The verdict – Maple-Karo Fudge has a nice texture, and a delightful maple flavor. I added walnuts to the fudge mixture, and the nuts nicely complemented the sweetness of the maple syrup.

Here’s the recipe updated for modern cooks:

Maple-Karo Fudge

  • Servings: about 20 pieces
  • Difficulty: difficult
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3 tablespoons butter

1 cup sugar

1 1/4 cups maple syrup

2 tablespoons dark Karo

2/3 cup half and half

1/2 cup chopped nuts (walnuts, pecans), dried or candied fruit (optional) (I added walnuts.)

Using low heat melt butter in a saucepan; add sugar, maple syrup, Karo, and half and half. Increase heat to medium, and stir until sugar is dissolved. Using a wet paper towel, wash the include of the saucepan to remove any sugar crystals. Reduce heat to low, cover and let boil two minutes. Watch pan extremely closely to ensure that the mixture does not boil over. (If there is a risk of it boiling over, remove lid in less than two minutes.) Uncover and let boil without stirring until the mixture reaches 238° F (soft ball stage). This will take approximately 45 minutes – 1 hour. Remove from heat

Wipe a large plate or platter with a wet paper towel, and immediately pour the cooked fudge mixture onto the platter. Let cool then use a spatula to “knead” the mixture by lifting the edges and moving them to the center. Continue “kneading” until the mixture stiffens, and is smooth and shiny (about 10 minutes). If desired, the later part of the kneading may be done by hand rather than with a spatula – though I did it all with a sturdy spatula.  If desired add chopped nuts or fruit while kneading.

Press into a small buttered pan, about 6″ by 6″. Let sit for several hours. When firm, cut into squares.

Grated Apple Omelette (Fruit Omelette)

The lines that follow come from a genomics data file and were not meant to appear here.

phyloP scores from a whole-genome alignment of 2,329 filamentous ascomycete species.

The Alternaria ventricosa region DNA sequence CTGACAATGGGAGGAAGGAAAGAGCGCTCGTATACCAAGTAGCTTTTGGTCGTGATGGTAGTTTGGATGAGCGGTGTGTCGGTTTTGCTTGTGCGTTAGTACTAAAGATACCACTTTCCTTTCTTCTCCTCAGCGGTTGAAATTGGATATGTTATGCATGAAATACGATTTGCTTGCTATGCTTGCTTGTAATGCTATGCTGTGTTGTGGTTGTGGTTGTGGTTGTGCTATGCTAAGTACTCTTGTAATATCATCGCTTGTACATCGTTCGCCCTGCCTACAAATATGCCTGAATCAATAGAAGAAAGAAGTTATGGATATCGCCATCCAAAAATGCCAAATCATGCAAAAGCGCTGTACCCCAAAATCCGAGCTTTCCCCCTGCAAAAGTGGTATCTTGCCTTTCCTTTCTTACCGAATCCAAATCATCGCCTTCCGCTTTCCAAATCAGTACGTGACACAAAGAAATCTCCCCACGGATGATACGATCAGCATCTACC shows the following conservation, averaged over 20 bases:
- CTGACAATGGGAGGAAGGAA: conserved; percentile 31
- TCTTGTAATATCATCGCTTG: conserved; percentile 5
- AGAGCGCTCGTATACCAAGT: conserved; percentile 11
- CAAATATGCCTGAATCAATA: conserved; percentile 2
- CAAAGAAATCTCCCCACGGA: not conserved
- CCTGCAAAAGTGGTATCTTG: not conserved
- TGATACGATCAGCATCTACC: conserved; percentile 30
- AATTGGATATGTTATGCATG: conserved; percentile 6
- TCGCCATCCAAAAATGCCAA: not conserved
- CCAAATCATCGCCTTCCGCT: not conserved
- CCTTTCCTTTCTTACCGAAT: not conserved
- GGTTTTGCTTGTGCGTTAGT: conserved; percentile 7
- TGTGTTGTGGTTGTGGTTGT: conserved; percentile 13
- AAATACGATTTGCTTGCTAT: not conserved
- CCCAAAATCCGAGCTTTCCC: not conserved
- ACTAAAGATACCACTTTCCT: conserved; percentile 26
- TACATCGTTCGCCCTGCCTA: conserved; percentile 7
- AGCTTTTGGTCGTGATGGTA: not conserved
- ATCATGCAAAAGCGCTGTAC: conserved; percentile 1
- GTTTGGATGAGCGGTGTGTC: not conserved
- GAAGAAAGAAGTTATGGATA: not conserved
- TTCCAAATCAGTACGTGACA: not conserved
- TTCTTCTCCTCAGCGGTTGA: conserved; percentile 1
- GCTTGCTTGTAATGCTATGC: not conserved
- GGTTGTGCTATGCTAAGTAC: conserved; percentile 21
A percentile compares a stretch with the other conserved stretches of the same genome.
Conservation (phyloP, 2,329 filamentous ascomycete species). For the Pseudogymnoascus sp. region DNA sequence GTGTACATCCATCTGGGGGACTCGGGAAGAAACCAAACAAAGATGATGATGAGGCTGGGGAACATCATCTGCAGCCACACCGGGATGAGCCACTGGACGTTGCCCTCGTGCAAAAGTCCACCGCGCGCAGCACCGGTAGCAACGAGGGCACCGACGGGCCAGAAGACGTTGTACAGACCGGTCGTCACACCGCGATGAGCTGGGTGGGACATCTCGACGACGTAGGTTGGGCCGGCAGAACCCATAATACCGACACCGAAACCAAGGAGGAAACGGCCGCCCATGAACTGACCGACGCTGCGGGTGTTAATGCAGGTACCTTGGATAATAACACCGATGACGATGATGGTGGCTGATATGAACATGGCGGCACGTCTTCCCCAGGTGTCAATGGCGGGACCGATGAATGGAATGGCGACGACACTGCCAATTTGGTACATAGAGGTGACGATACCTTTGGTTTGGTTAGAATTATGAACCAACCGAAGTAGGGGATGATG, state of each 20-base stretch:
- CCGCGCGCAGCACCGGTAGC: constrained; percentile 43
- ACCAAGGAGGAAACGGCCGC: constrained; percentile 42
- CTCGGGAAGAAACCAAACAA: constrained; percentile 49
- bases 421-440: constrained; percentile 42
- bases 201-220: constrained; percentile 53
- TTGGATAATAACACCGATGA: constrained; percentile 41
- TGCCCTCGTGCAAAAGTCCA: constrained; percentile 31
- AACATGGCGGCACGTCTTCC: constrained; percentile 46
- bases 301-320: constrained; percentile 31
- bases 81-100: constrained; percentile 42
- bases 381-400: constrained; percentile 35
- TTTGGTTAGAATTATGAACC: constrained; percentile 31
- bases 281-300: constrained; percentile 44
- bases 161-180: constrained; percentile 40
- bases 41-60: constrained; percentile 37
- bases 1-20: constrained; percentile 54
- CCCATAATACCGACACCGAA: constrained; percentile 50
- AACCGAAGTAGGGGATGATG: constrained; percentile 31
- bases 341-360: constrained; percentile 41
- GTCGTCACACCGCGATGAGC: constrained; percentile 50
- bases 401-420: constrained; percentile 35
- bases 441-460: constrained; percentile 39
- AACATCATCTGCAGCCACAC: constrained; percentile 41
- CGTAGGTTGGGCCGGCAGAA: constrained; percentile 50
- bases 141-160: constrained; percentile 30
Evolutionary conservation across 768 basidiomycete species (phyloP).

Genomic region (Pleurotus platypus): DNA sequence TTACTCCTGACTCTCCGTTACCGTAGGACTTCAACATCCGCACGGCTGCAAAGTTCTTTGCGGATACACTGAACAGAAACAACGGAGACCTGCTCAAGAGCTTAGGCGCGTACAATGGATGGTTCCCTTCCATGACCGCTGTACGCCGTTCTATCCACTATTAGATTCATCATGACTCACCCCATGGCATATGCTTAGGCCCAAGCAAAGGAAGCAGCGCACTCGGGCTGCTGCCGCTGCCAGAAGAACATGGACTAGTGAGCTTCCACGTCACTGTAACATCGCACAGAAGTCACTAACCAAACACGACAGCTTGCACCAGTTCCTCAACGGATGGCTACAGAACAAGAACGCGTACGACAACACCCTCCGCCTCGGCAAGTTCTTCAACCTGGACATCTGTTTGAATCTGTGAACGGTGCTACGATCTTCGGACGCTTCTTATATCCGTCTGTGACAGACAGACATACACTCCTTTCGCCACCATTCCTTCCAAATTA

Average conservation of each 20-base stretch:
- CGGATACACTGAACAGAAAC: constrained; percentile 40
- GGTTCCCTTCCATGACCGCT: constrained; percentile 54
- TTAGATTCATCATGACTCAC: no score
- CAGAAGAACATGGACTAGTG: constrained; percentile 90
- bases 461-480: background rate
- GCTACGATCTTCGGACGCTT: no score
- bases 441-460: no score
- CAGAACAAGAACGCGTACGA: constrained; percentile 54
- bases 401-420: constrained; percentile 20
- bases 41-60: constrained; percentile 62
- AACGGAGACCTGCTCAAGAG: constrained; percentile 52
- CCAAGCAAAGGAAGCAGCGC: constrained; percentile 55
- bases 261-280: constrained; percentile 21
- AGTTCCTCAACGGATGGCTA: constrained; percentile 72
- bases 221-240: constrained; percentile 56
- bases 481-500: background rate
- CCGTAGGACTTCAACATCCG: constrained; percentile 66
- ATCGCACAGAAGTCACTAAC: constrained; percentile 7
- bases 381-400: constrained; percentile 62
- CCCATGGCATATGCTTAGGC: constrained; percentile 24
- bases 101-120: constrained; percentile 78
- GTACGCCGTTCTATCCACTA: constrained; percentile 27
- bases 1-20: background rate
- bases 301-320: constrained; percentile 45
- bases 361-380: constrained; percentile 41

Similarly to what we believe today, people a hundred year ago believed that healthy eating was important, and that good nutrition could support their health.  A 1918 cookbook called the Nature Cure Cook Book is chock full of health advice and interesting recipes.

The recipe for Fruit Omelette intrigued me. Eggs and fruit are both nutritious foods, but I’d never before seen them combined in an omelette.

Source: Nature Cure Cook Book (1918)

This recipe offers lots of options. It can be made using “apple sauce, stewed pears, peaches, plums, berries, raisins, etc.” or, as indicated in the note at the end of the recipe, grated apples. And, either cinnamon or nutmeg could be used to season the omelette. I decided to go with the grated apple option and cinnamon.

I served Grated Apple Omelette at breakfast – though it had a dessert-like essence. The omelette had a nice cinnamon-apple flavor, and the liquid from the grated apples combined with the eggs during baking to create an omelette with a custard-like texture.

The old recipe calls for “sugar to taste.” I used two tablespoons of sugar when I made the recipe – though I think that it would work just fine to skip the sugar.

Here is the recipe updated for modern cooks:

Grated Apple Omelette

  • Servings: 2 - 3
  • Difficulty: moderate
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2 cups grated apples, (2-3 peeled and core apples, grated)

5 eggs, well beaten